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isit a mall this festive season and you are likely to see some huge hoardings announcing bumper draws with prizes of food hampers, gift coupons, diamonds and so on. If you are lucky enough, even a fancy car could be yours. You cannot fail to spot this, as the car revolves seductively at the mall’s entrance enticing everyone who visits the mall.

Namita is not a shopaholic, but last Saturday is a day she will never forget. She stepped in at a local mall and was immediately found surrounded by a bevy of models. Before she could react, she was crowned and an announcement was made that as she was the millionth customer during the season and she had just won herself a brand new car. But then followed the tax googly.

She found out to her dismay that she has to cough up income tax of 33.99% or Rs 17 lakh approximately against the car’s value of Rs 50 lakh. Unfortunately, this is what is specified in the Income tax Act, 1961.

The person who pays “winnings of lotteries”, which is the technical nomenclature, is obliged to deduct income tax at a `flat’ rate of 33.99% (inclusive of surcharge and education cess) from any such payments in excess of Rs 5,000, and deposit it with the government within the given timeframe, stipulated as per the provisions of the Act.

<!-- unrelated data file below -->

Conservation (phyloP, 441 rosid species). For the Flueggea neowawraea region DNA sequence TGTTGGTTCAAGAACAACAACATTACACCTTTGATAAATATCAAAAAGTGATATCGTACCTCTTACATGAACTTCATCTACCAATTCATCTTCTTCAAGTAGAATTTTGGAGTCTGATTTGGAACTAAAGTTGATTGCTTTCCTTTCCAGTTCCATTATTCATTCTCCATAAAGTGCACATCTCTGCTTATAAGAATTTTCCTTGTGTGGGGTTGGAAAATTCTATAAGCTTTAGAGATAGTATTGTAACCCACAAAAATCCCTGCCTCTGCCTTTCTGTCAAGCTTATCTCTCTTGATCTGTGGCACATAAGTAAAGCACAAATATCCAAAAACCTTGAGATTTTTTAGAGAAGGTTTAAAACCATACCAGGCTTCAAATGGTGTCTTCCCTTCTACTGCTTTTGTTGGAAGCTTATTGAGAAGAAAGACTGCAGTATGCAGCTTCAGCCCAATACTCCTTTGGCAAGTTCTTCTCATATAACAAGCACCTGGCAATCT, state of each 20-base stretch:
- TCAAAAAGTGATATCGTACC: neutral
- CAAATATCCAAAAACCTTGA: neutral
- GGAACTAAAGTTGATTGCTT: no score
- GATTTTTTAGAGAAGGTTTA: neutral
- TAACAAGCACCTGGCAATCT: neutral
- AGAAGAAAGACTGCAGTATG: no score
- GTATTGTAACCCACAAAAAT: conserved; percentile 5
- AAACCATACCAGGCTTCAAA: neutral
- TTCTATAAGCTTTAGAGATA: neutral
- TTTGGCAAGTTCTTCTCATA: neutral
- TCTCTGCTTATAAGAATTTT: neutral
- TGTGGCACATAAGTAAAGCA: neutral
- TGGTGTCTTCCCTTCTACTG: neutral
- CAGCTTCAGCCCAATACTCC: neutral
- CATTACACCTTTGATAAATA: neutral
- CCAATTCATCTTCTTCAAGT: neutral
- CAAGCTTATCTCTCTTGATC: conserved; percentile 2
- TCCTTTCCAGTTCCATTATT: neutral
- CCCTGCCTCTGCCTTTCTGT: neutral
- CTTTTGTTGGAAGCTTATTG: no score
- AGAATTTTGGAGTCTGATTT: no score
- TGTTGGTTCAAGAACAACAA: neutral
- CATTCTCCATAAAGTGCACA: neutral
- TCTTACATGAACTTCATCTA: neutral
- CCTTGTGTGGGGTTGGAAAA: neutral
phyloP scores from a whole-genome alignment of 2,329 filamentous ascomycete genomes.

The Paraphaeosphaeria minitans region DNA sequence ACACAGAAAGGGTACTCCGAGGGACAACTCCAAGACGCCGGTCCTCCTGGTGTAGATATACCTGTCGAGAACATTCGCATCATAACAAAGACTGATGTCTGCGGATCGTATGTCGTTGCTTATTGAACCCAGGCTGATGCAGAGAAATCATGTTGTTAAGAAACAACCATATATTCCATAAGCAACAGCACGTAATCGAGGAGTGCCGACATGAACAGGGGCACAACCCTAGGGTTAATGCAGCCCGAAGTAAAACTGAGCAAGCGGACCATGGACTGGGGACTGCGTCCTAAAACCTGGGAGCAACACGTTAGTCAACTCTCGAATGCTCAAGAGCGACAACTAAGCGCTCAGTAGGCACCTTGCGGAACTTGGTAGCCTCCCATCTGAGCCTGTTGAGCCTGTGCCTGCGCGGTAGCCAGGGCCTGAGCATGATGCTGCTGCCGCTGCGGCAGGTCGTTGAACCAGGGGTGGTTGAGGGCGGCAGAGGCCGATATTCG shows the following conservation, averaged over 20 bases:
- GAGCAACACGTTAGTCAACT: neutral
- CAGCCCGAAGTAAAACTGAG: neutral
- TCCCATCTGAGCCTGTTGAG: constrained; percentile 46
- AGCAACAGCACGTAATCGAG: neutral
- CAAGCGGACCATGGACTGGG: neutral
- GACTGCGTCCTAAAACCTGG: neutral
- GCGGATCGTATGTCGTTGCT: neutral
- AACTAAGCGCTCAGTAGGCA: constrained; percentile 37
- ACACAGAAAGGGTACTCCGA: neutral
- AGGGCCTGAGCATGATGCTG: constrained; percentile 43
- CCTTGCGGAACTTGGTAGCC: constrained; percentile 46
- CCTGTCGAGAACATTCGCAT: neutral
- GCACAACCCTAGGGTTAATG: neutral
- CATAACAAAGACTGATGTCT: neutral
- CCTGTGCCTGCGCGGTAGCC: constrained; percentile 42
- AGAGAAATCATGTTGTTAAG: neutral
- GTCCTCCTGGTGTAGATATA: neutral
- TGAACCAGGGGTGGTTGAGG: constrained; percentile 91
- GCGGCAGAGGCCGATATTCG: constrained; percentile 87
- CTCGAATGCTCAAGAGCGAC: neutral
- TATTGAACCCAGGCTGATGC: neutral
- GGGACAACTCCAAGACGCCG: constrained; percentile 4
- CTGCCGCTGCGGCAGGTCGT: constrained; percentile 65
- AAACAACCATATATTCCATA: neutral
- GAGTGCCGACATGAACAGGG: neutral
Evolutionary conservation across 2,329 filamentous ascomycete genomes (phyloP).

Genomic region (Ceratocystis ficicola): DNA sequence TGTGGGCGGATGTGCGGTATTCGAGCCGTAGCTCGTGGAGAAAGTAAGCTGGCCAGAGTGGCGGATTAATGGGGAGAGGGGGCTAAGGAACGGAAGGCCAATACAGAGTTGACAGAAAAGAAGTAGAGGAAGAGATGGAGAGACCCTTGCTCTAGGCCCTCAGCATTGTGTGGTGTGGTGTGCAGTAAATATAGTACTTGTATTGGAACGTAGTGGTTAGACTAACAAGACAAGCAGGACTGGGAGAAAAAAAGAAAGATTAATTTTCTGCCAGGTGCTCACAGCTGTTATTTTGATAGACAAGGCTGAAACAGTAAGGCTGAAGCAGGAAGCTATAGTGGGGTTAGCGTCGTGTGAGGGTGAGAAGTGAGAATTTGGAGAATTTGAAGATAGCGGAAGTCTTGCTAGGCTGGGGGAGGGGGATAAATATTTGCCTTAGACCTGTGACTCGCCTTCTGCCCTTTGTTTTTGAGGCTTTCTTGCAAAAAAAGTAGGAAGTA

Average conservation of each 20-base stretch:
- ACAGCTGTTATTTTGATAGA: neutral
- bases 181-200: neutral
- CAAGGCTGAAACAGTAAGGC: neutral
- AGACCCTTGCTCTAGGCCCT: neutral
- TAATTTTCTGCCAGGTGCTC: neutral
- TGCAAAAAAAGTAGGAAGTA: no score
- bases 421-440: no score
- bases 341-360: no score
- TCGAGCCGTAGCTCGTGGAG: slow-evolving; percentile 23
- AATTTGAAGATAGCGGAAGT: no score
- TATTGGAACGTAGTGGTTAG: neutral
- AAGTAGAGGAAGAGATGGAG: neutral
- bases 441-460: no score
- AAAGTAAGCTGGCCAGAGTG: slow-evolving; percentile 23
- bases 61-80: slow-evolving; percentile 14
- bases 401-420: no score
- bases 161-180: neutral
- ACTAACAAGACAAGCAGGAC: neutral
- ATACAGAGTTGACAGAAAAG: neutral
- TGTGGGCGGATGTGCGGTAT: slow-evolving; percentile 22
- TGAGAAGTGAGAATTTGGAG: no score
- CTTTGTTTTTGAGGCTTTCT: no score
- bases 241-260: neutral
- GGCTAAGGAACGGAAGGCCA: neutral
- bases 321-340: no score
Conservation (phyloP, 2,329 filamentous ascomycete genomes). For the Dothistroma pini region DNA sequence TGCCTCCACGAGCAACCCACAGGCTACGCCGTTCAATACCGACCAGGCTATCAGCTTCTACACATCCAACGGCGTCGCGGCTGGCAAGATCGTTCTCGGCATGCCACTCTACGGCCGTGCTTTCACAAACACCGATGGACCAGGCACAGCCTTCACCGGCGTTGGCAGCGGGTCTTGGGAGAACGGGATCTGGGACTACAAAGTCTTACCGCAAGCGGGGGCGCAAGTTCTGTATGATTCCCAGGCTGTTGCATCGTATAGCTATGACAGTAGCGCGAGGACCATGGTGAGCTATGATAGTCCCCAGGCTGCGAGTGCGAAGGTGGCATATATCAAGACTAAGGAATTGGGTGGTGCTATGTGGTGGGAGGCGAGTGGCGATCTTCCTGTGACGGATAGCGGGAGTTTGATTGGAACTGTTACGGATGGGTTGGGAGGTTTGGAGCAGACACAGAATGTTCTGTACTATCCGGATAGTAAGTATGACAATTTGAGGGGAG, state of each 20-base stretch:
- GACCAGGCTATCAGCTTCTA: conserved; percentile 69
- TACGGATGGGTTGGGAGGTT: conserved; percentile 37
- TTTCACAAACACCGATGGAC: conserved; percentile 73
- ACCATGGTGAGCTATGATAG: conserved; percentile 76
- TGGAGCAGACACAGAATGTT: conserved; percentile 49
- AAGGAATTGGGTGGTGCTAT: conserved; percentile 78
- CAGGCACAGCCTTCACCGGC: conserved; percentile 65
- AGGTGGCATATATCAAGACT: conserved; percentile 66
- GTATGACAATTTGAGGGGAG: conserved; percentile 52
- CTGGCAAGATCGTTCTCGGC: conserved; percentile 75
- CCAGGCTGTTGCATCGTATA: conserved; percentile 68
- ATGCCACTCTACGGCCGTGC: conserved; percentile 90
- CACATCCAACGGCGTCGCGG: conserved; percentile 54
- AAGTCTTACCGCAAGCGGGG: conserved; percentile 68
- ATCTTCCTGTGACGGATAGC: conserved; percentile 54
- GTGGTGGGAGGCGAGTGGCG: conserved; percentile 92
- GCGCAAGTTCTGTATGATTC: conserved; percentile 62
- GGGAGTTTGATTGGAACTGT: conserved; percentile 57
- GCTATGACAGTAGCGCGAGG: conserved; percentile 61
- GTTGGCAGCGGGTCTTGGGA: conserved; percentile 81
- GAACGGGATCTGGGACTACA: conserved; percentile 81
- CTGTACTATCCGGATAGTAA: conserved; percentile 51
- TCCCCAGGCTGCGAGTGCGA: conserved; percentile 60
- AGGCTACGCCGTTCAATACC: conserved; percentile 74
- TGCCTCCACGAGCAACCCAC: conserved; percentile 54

Taxes are to be withheld even against winnings in kind. The value of winnings in `kind’ shall be the `actual cost’ to the payer.

Thus in this case, in all practical reality, the shopping mall, which is obliged to deduct tax at source, would request Namita to pay up Rs 17 lakh before letting her drive off in her brand new car. Had it been a cash award, the shopping mall would have deducted the tax from the cash prize and handed the balance amount to Namita.

Now, what constitutes “income from winnings of lotteries”, which carries with it the obligation to withhold tax at source? Recent changes in the Act have amended the meaning of the term “lottery” by including winnings from prizes awarded to any person by draw of lots or by “chance” or “in any other manner” whatsoever, under “any scheme or arrangement” by whatever name called.

In the hands of Namita, the gross amount of winnings is taxable as “Income from other sources” and the tax is calculated at a flat rate of 33.99%, irrespective of the quantum. The basic exemption limit of Rs 1 lakh is not available for such income and no deduction, whatsoever, is allowed in respect of any expenditure that may have been incurred in earning such income.

Further, losses incurred under any other head of income cannot be set-off against such winnings. Of course, Namita can take a credit in respect of taxes deducted at source by the payer while determining the net taxes payable by her for that particular financial year. So, the next time you earn a windfall gain like Namita, you know what to expect and what `not’ to.

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